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WHO NEEDS YEN?:
Customers will soon be able to exchange currencies at their local convenience store. (Photo: Kyodo)
A completely revamped Foreign Exchange and Foreign Trade Control Law will come into effect from April 1998 following National Diet passage of an amendment in May. The revisions are expected to bring a number of benefits to businesses and individuals.
For one thing, the foreign-exchange business, which had hitherto been virtually monopolized by banks, will be opened up to anyone who wants to enter it. This will allow trading houses and manufacturers with overseas operations to settle accounts in foreign currencies, without having to go through a bank.
Banks will be forced to significantly lower their commissions to stay in the business. The amendment is the first phase in the Japanese "Big Bang" of sweeping financial reforms, scheduled to be in place by 2001.
Making Banks Obsolete
For instance, a Japanese manufacturer who exports its products through a trading house currently receives payment for those products in yen from the trading firm. The trading house, consequently, must first convert the foreign currency it receives from the importer into yen. Starting next April, though, the exporting manufacturer may choose to receive payment in the local currency, which it can keep in reserve or use to make purchases from foreign suppliers. Eliminating the need to convert currencies means the manufacturer can save on bank commissions.
Another revision to the law will allow groups of companies to settle their trade accounts together, instead of individually, as is required now. Thus, if a corporate group's dollar-denominated exports total 1 billion dollars and imports add up to 800 million dollars, it need only settle the 200-million-dollar difference. This provision will eliminate both hassles and costs and is expected to be actively used by parent companies and their subsidiaries, as well as by groups of affiliated firms.
"If we can take full advantage of the opportunities foreign-exchange liberalization offers," a financial officer of a large trading house commented, "then as a group we'll be able to trim our accounting staff to just 10% to 20% of current levels, and we could save several billion yen in commissions and other costs."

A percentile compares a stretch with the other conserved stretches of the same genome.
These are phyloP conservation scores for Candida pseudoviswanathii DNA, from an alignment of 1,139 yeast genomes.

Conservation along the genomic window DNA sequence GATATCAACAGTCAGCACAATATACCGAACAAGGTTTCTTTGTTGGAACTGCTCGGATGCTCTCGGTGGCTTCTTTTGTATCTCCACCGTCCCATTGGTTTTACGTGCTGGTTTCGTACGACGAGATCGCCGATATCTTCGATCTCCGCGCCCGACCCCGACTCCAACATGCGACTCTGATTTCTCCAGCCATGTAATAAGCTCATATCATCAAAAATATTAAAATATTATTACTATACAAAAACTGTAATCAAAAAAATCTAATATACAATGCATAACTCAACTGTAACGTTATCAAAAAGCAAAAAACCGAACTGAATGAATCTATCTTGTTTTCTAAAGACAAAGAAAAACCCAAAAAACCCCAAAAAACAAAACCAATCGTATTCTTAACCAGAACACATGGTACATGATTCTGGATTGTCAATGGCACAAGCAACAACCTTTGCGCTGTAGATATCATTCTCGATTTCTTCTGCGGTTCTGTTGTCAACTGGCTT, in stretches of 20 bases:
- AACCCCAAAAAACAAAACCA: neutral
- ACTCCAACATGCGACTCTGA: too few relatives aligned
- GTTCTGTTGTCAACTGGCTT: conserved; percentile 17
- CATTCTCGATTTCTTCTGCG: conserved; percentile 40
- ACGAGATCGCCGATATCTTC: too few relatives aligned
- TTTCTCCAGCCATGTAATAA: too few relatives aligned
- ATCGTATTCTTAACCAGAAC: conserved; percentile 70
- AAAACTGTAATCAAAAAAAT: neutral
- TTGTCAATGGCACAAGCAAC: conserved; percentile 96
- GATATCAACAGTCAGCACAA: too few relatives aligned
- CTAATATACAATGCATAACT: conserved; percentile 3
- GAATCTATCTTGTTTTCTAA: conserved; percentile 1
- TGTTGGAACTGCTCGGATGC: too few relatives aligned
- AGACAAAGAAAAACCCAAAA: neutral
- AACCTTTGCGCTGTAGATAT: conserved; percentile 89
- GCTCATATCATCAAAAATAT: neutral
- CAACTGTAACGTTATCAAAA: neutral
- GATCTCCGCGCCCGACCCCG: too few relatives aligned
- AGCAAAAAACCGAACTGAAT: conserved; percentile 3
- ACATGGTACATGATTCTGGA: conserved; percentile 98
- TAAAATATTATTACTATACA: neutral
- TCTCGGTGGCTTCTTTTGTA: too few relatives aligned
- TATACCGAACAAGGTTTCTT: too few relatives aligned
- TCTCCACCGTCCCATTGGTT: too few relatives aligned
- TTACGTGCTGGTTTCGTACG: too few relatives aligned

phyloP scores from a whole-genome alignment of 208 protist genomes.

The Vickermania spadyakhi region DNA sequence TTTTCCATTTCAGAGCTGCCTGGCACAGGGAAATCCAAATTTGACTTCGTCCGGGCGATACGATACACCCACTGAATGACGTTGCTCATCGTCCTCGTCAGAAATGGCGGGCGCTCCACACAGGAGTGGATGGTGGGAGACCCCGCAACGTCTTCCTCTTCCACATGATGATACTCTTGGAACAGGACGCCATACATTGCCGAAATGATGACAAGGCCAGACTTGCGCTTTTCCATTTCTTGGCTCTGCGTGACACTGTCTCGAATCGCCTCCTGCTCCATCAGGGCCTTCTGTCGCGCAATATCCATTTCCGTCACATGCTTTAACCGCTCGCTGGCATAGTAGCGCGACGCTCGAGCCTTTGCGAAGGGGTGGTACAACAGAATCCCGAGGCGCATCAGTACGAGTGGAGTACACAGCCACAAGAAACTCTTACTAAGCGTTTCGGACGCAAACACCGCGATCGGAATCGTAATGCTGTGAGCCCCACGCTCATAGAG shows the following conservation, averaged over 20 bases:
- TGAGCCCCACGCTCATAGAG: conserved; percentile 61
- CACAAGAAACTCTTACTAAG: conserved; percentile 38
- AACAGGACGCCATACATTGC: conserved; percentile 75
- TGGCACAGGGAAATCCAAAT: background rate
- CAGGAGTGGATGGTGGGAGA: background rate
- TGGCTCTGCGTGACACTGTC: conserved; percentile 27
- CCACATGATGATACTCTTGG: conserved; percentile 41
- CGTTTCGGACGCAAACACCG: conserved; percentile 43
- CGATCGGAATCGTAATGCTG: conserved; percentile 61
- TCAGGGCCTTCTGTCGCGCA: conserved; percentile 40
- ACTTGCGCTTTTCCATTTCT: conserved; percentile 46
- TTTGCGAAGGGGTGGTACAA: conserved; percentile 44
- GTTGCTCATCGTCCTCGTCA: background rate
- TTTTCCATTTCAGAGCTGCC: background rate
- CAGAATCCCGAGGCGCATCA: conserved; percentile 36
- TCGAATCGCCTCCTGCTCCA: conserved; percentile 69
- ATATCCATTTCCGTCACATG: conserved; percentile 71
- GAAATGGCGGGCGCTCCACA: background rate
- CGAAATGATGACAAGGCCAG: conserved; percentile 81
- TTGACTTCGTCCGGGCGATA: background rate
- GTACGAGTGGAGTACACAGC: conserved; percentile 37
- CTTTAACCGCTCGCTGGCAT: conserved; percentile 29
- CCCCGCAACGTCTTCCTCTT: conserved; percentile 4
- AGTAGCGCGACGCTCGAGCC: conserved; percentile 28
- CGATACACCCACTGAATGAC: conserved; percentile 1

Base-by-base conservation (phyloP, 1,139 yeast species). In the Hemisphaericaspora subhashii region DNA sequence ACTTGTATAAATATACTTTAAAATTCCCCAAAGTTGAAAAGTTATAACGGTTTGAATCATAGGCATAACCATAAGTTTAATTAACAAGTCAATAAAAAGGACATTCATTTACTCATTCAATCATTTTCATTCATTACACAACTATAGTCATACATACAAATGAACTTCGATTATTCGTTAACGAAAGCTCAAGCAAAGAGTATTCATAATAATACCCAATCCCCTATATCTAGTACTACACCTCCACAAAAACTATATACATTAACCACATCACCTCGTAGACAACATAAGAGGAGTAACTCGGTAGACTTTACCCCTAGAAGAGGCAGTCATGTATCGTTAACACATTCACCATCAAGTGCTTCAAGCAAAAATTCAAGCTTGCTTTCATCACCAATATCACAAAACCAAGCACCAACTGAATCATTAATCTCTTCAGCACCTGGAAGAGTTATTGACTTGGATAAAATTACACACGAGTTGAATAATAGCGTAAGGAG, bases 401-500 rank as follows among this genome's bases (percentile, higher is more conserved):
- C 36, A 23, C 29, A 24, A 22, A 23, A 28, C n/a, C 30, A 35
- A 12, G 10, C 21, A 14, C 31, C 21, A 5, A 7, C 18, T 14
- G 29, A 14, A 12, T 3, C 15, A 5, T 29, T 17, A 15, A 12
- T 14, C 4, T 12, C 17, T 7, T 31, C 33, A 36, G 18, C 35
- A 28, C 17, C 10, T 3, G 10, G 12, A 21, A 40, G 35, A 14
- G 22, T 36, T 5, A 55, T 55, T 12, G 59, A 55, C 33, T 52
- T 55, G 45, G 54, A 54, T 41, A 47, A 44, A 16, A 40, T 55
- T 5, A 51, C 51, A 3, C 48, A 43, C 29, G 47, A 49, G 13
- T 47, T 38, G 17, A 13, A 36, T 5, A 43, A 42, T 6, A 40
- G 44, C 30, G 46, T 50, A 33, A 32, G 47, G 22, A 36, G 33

The greater convenience will be accompanied by higher risks, however. Many manufacturers use trading houses for their exports and imports. Since all transactions with the trading firms are in yen, the manufacturers are shielded from exchange-rate risks. But as companies beginsettling transactions in foreign currencies to save on commissions, they will need to hold more nonyen cash assets, exposing the company to the risk of exchange-rate fluctuations.
New Market Players
Following liberalization, though, the licensing requirement will be abolished. Already, a number of convenience store chains have announced they will enter this market. Until a system to guard against counterfeit currencies and other risks are instated, however, convenience stores are likely to employ a system of delivering foreign currencies to a local outlet the day after an order is placed.
Banks, meanwhile, are actively stepping up their efforts to retain their foreign exchange business. Japan's 10 "city banks" with branches nationwide plan to increase the number of foreign-exchange branches and to even set up branches exclusively for currency conversion at key locations in greater Tokyo. They will also expand the type of currencies they handle and extend business hours.
Banks are also expected to lower their fees to stay competitive. Most banks today charge around 3 yen for every dollar that they convert to and from yen. A spokesperson for a leading city bank commented that the days when it could dictate the commissions it got are over. "Depending on what our rival banks and new market players charge, we'll probably be forced to significantly lower our fees."
The First Step Toward the Big Bang
The aim of the latest amendment is to enable anyone to hold foreign currencies and to use them in business transactions. It will eliminate all restrictions on financial transactions across national borders.
Japanese financial institutions, which had largely been protected from competition in the domestic market, will hence be compelled to compete head-on with both foreign and domestic rivals. The liberalization of the foreign-exchange market will thus be the initial spark that will eventually touch off the Big Bang in Japan's financial markets.
Japan's financial system is faulted for being expensive and overregulated; the securities transaction tax is hefty, and stock-trading commissions are fixed. Different types of financial activity, moreover, are separated by rigid institutional barriers. Some point out that liberalizing foreign-exchange transactions without first addressing these structural shortcomings will cripple Japanese companies' efforts to provide competitive services and push domestic assets into foreign hands.
But the government is going ahead with the amendment precisely to create a situation where additional reforms and stepped-up competition would become absolutely essential as well as to demonstrate its commitment to the Big Bang reforms.
Edited by Japan Echo Inc. based on domestic Japanese news sources. Articles presented here are offered for reference purposes and do not necessarily represent the policy or views of the Japanese Government.